How does endometriosis affect your emotional well-being?
Endometriosis has made me an emotional mess from fearing the next flare up to feeling like I am crazy. Endo has affected my sleep as the pain is so bad it keeps me awake or I am so nauseous I am to anxious to close my eyes. It’s also incredibly lonely as I began to lie about having chronic daily pain – who wants to be around someone who is always complaining that their back hurts? However, the worst emotional affect has been it cost me being able to carry my daughter to full term which has caused me to feel incredible sadness and anger.
How has endometriosis shaped turning points in your life up until now and looking toward the future?
My husband and I have always dreamt of retiring early and spending time with the two children we hoped to have however, my endo had other plans. As a result of my hysterectomy our dream of having children has been shattered – at least how we planned it. The future is unclear now but seems to be concentrated on staying busy with work and re-evaluating friends and family we wish to have remain in our life as we are now in different places with different futures.
How have you found hope and support in your endometriosis journey?
I consider myself beyond lucky to have some incredibly supportive friends and family. Whether it be cooking a meal when I have a flare up and can’t get out of bed or motivating me to get outside for a walk. I changed my job in the past year and was fortunate to have the most incredible manager. He knew I was experiencing chronic pain and pregnancy complications but would always provide support for whatever I needed and truly made me feel valued and that he genuinely cared about my well being. I am also grateful for my health care providers who tried their best to get me answers even though they were unsuccessful. In the most heartbreaking moments of my life (pregnancy loss and hysterectomy) I had two surgeons and several nurses who were kind, caring and compassionate. They literally saved my life and have given me hope that things will get better, I will be monitored and we will manage my pain while getting me back to physical and emotional health.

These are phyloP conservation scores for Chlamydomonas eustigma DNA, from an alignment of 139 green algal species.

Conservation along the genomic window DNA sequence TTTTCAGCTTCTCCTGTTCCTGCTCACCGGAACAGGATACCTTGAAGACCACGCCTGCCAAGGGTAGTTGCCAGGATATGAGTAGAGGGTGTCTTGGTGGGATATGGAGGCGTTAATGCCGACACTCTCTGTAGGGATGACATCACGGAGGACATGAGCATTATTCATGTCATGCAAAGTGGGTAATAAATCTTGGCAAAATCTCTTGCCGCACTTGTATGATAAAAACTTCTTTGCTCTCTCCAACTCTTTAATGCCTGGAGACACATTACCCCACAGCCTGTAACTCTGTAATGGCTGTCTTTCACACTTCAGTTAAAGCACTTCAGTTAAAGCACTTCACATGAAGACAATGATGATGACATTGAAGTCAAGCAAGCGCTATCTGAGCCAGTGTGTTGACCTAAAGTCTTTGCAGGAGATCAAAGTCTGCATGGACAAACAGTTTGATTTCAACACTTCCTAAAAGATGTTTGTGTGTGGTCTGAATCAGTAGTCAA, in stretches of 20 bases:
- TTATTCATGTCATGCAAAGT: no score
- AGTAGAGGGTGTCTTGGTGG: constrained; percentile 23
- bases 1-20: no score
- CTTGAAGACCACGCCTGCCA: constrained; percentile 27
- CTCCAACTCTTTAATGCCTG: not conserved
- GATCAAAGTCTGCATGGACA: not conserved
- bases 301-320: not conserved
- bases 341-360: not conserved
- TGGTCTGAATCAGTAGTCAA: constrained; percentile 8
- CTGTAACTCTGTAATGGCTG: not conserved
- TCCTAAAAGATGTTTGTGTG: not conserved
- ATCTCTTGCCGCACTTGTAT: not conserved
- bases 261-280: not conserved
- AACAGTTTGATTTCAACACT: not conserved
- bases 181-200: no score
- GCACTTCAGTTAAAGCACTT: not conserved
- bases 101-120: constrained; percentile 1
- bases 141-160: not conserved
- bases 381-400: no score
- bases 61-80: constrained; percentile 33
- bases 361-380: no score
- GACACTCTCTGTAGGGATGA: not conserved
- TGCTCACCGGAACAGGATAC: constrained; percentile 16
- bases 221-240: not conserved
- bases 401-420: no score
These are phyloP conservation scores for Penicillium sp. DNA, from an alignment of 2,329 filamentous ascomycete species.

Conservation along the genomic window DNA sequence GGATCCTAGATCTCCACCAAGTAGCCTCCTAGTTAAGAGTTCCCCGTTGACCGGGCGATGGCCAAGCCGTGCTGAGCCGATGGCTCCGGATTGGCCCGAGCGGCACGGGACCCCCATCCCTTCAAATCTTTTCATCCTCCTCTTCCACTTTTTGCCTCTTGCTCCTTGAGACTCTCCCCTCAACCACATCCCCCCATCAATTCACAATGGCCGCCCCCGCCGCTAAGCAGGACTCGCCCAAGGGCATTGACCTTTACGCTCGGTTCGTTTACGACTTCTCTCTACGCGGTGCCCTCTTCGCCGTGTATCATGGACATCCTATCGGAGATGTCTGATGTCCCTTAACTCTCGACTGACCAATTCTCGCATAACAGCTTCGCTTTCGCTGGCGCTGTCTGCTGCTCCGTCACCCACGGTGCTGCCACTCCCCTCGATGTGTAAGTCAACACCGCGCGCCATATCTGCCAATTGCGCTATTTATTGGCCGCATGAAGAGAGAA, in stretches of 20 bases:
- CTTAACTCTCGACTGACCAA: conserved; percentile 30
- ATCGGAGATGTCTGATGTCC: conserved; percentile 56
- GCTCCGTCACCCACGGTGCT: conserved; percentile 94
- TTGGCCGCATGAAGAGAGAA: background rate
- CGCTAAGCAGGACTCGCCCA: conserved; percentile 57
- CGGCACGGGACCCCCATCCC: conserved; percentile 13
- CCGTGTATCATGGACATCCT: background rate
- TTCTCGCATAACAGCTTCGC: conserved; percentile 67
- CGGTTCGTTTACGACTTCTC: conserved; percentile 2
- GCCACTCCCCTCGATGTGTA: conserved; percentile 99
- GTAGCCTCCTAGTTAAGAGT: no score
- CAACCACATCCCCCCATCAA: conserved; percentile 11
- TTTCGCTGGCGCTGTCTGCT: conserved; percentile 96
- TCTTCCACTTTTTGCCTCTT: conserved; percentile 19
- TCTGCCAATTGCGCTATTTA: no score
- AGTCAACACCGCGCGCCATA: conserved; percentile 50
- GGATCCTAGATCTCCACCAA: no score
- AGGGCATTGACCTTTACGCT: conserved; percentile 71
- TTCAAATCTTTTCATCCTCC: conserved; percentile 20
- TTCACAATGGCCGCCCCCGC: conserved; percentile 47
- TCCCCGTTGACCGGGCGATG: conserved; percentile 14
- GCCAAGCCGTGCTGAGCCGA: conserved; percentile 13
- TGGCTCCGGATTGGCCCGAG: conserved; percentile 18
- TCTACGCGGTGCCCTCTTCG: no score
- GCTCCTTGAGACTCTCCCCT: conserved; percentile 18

What do you think healthcare for endometriosis in Canada should look like?
Health care for endometriosis needs to be more proactive than reactive. Health care providers need to be educated on the symptoms of endometriosis so they can get patients better care. In my case I should not have just been put on birth control and left on it for 11 years without doing any exploring as to why I was bleeding daily. I also feel that there needs to be better imaging to determine the extent of the disease or perhaps there needs to be various forms of imagining used as I only ever had ultrasounds. I believe any suspected case of endometriosis should be confirmed by a laparoscopy as that seems to be the most reliable way to confirm the disease. Finally, the wait time for diagnosis and treatment needs to be DRASTICALLY reduced as living with debilitating pain is not something that should continue for years before getting help.
What do you think it is important for people to know about the experience of having endometriosis in Canada?
I think its important for people to know that living with endometriosis in Canada does not help better outcomes or equal better diagnosis and care. Getting a diagnosis in Canada does not happen as quickly as I believe it should as in my opinion there is not enough knowledge of the disease amongst physicians who do not specialize in endometriosis. THIS NEEDS TO CHANGE! Women should not be forced to continually fight for answers and care there needs to be more education of physicians and the public to ensure less women have the devastating impacts to their life that I have experienced.